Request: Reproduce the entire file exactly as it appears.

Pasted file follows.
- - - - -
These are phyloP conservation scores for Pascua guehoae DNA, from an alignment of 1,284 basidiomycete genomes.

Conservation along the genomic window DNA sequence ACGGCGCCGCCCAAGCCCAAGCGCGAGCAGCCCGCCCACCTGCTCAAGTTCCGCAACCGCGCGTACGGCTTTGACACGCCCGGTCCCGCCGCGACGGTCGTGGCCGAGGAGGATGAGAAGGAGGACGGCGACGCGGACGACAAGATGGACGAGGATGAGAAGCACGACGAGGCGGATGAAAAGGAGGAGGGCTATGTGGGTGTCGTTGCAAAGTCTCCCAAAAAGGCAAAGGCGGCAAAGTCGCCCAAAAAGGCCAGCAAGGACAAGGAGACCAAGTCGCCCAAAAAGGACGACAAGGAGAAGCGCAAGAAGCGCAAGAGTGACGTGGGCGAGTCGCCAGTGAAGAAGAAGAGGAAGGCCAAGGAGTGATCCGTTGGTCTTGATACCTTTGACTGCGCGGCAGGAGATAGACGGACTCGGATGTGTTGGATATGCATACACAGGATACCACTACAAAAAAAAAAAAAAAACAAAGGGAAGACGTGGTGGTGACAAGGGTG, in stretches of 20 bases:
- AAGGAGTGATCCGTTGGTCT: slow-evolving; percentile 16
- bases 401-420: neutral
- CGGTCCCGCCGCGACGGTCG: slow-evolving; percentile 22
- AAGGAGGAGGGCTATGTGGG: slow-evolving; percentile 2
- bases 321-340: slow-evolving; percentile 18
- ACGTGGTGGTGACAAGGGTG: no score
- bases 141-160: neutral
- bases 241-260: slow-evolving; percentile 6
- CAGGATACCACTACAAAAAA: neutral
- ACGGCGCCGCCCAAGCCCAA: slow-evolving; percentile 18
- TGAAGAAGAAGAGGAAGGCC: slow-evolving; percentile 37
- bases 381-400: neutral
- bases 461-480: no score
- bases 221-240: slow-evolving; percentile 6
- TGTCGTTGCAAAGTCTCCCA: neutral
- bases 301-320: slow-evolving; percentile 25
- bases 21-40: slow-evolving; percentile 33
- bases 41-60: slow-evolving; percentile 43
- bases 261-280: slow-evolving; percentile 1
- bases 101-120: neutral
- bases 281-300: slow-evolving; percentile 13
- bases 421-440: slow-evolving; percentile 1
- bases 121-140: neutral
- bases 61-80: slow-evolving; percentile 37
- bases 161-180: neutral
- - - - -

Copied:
These are phyloP conservation scores for Pascua guehoae DNA, from an alignment of 1,284 basidiomycete genomes.

Conservation along the genomic window DNA sequence ACGGCGCCGCCCAAGCCCAAGCGCGAGCAGCCCGCCCACCTGCTCAAGTTCCGCAACCGCGCGTACGGCTTTGACACGCCCGGTCCCGCCGCGACGGTCGTGGCCGAGGAGGATGAGAAGGAGGACGGCGACGCGGACGACAAGATGGACGAGGATGAGAAGCACGACGAGGCGGATGAAAAGGAGGAGGGCTATGTGGGTGTCGTTGCAAAGTCTCCCAAAAAGGCAAAGGCGGCAAAGTCGCCCAAAAAGGCCAGCAAGGACAAGGAGACCAAGTCGCCCAAAAAGGACGACAAGGAGAAGCGCAAGAAGCGCAAGAGTGACGTGGGCGAGTCGCCAGTGAAGAAGAAGAGGAAGGCCAAGGAGTGATCCGTTGGTCTTGATACCTTTGACTGCGCGGCAGGAGATAGACGGACTCGGATGTGTTGGATATGCATACACAGGATACCACTACAAAAAAAAAAAAAAAACAAAGGGAAGACGTGGTGGTGACAAGGGTG, in stretches of 20 bases:
- AAGGAGTGATCCGTTGGTCT: slow-evolving; percentile 16
- bases 401-420: neutral
- CGGTCCCGCCGCGACGGTCG: slow-evolving; percentile 22
- AAGGAGGAGGGCTATGTGGG: slow-evolving; percentile 2
- bases 321-340: slow-evolving; percentile 18
- ACGTGGTGGTGACAAGGGTG: no score
- bases 141-160: neutral
- bases 241-260: slow-evolving; percentile 6
- CAGGATACCACTACAAAAAA: neutral
- ACGGCGCCGCCCAAGCCCAA: slow-evolving; percentile 18
- TGAAGAAGAAGAGGAAGGCC: slow-evolving; percentile 37
- bases 381-400: neutral
- bases 461-480: no score
- bases 221-240: slow-evolving; percentile 6
- TGTCGTTGCAAAGTCTCCCA: neutral
- bases 301-320: slow-evolving; percentile 25
- bases 21-40: slow-evolving; percentile 33
- bases 41-60: slow-evolving; percentile 43
- bases 261-280: slow-evolving; percentile 1
- bases 101-120: neutral
- bases 281-300: slow-evolving; percentile 13
- bases 421-440: slow-evolving; percentile 1
- bases 121-140: neutral
- bases 61-80: slow-evolving; percentile 37
- bases 161-180: neutral